Congressman Schiff Urges Secretary of State Rice to Support the Addition of Strict Guidelines on International Small Arms and Light Weapons Transfers

WASHINGTON, DC – Congressman Adam Schiff, late yesterday, sent a letter to Secretary of State Condoleezza Rice urging her to help reduce the international transfer of small arms and light weapons (SALW) to deadly conflict zones and terrorist organizations.  Congressman Schiff’s letter, cosigned by 69 House colleagues, is being sent in advance of the United Nations meetings in New York from June 26-July 7 combating the proliferation of SALW. 

“The easy availability of SALW -- particularly assault rifles and shoulder-fired missiles -- in the post-Cold War era threatens our security and the lives of millions throughout the world,” Schiff Said.   “Unlike the United States, many other governments do not strictly regulate these arms, and this has led to the arming of militias and death squads like the Janjaweed in Darfur.  That’s why my colleagues and I are asking Secretary Rice to take advantage of this critical opportunity that could prevent terrorist from gaining access to these deadly weapons.”

The full text of the letter is below.

June 21, 2006

The Honorable Condoleezza Rice
Secretary of State
U.S. Department of State
Washington, DC   20520

Dear Madame Secretary:

This summer, the United States will be afforded a critical opportunity to help reduce the international transfer of small arms and light weapons (SALW) to deadly conflict zones and terrorist organizations.  The United Nations will meet in New York from June 26-July 7 to review the implementation of the Program of Action (PoA) to combat the proliferation of SALW.  We encourage you to use this opportunity to support the addition of strict guidelines on international SALW transfers.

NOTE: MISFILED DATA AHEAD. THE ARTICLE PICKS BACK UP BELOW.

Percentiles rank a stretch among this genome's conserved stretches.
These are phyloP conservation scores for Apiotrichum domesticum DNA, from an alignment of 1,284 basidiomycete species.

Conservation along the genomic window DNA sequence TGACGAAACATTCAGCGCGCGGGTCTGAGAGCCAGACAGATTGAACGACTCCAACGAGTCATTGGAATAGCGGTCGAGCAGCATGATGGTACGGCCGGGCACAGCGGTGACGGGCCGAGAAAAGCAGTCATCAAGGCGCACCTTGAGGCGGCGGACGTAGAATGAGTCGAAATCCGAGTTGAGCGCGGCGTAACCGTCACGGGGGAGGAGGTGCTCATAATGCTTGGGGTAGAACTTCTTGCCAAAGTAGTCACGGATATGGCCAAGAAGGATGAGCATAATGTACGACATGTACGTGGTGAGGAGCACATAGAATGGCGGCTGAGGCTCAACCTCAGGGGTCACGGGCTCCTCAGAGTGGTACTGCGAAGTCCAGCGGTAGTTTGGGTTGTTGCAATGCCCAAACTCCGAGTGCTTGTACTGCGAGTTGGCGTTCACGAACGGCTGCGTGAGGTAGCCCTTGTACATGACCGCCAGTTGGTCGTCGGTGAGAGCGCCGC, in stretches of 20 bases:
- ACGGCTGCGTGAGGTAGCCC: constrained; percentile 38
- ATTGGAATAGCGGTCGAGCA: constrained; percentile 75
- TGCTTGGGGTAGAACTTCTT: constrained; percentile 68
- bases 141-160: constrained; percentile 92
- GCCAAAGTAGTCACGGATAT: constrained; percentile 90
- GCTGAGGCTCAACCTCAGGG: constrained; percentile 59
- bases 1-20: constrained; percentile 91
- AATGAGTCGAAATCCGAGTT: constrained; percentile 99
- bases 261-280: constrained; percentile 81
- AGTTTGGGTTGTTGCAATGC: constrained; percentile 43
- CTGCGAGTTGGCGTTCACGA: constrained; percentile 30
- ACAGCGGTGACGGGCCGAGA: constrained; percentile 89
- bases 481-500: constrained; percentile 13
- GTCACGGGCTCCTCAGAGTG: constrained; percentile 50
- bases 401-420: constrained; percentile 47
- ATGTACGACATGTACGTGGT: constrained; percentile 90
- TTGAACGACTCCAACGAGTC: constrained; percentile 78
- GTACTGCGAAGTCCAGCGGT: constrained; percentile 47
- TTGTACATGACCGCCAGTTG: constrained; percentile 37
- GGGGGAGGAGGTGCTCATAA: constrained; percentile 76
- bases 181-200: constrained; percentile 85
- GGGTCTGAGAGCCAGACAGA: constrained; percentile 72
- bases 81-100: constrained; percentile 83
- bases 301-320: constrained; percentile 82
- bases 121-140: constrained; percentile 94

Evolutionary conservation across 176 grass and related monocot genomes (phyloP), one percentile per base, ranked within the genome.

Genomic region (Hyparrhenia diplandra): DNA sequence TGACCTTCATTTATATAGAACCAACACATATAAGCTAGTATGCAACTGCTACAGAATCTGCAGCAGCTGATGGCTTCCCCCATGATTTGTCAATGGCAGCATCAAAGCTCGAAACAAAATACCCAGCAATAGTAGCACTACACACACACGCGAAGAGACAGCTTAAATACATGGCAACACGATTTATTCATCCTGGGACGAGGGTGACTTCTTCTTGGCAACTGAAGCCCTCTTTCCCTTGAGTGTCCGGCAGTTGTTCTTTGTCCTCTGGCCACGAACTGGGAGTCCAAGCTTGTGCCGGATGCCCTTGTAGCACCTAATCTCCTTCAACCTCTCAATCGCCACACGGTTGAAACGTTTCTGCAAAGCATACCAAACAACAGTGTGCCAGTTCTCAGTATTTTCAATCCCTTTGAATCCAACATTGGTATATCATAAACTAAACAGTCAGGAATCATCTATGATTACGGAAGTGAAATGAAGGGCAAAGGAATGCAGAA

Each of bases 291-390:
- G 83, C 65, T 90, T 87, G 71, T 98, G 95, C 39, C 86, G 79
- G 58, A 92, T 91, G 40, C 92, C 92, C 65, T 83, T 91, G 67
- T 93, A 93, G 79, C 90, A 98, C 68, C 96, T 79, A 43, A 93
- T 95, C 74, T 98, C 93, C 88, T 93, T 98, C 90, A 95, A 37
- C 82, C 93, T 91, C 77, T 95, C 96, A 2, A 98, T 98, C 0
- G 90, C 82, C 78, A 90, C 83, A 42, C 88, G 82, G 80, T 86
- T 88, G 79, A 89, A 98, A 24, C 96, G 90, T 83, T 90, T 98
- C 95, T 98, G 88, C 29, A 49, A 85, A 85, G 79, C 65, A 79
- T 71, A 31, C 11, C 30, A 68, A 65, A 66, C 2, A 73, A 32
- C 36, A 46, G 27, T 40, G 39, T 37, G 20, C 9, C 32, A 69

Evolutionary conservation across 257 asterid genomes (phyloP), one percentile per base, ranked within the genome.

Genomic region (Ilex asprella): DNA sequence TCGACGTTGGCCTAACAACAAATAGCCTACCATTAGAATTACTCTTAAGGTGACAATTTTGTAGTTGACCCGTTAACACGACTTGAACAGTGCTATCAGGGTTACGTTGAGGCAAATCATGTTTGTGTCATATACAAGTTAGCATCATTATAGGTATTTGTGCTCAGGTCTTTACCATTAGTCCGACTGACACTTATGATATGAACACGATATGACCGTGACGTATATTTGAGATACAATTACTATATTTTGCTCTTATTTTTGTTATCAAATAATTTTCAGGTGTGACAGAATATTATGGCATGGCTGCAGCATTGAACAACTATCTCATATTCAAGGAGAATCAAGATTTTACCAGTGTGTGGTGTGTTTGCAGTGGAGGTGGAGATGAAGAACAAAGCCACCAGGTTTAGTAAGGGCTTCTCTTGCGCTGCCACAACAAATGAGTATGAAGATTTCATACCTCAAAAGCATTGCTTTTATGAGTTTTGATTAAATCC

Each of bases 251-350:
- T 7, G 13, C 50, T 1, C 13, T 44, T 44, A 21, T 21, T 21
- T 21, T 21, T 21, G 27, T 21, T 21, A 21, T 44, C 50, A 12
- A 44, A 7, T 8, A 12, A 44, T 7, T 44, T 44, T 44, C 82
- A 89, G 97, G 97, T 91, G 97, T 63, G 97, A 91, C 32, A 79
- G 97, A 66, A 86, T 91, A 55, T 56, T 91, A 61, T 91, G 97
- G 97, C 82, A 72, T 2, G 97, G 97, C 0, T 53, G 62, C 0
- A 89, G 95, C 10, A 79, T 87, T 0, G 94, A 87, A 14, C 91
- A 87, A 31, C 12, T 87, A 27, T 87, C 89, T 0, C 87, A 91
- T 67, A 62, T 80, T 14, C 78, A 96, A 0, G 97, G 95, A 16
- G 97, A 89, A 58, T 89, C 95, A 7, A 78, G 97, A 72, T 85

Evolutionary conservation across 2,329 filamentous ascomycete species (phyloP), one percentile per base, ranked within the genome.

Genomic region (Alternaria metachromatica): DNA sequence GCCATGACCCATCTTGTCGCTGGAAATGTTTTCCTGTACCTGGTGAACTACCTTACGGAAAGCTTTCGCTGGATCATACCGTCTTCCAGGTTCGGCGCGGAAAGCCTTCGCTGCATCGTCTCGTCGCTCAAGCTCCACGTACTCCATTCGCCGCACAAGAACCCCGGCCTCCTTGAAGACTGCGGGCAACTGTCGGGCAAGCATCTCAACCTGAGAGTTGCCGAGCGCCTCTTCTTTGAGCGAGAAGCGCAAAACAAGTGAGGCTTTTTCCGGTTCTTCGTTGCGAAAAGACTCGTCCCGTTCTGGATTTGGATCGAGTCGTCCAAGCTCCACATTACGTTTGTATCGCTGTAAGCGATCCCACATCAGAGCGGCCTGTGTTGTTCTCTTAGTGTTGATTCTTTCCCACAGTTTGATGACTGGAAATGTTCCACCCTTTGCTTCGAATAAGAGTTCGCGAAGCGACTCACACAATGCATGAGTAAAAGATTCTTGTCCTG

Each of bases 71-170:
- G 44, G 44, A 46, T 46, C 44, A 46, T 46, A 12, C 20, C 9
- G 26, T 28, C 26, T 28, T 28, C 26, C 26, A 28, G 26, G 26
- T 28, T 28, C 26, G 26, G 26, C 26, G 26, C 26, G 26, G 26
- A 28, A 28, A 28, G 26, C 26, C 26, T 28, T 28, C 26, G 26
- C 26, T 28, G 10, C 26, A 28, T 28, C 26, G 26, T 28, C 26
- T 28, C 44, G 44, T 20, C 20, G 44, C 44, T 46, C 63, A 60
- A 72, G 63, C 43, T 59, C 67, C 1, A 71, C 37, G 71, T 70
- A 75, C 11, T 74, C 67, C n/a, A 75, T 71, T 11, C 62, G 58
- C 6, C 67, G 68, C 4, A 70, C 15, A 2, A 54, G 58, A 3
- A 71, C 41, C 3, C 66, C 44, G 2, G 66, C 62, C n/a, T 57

The easy availability of SALW in the post-Cold War era–particularly assault rifles and shoulder-fired missiles–threatens U.S. security interests and the lives of millions throughout the world.  While the United States strictly regulates the international transfer of arms, many governments have weak or non-existent controls.  The lack of controls has taken a tremendous human toll on those in areas most affected by armed violence. For example, thousands of SALW were transferred to Sudan in 2002 and 2003 from several countries in the Middle East and Asia despite arms embargoes imposed on Sudan by the United States and the European Union. The current violence and displacement in the Darfur region of Sudan has been fueled in part by easy access to SALW through these irresponsible arms transfers.

While there are several multilateral and regional agreements guiding the international transfer of SALW, these agreements contain either varied or conflicting provisions. Many governments, especially in Asia and the Middle East, have not agreed to any regional or multilateral agreement.  The U.S. has prudently supported strict SALW transfer standards in the Wassenaar Arrangement and the Organization for Security Cooperation in Europe, among others.  Yet, the continued grave human impacts caused by the failure of some governments to transfer SALW responsibly make it necessary to push for strict global standards at the United Nations that leave less room for ambiguity.

For the PoA to be most effective, it must define strict, clear guidelines for international SALW transfers.  We encourage you to push for strict guidelines–-modeled on the United States’ own strong arms transfer laws and policies–-that would prevent: 1) SALW transfers that are likely to violate international or regional treaties, including arms embargoes; 2) SALW transfers that are likely to be used for terrorism and gross human rights violations; 3) SALW transfers that will negatively affect internal or regional peace and security; and, 4) SALW transfers that can be diverted for any of the above purposes.

We urge you to take full advantage of this opportunity to further U.S. interests and security by strengthening international SALW transfer guidelines at the 2006 Review Conference on the U.N. Program of Action on the illicit trade in small arms and light weapons.

Thank you for your attention to this urgent matter.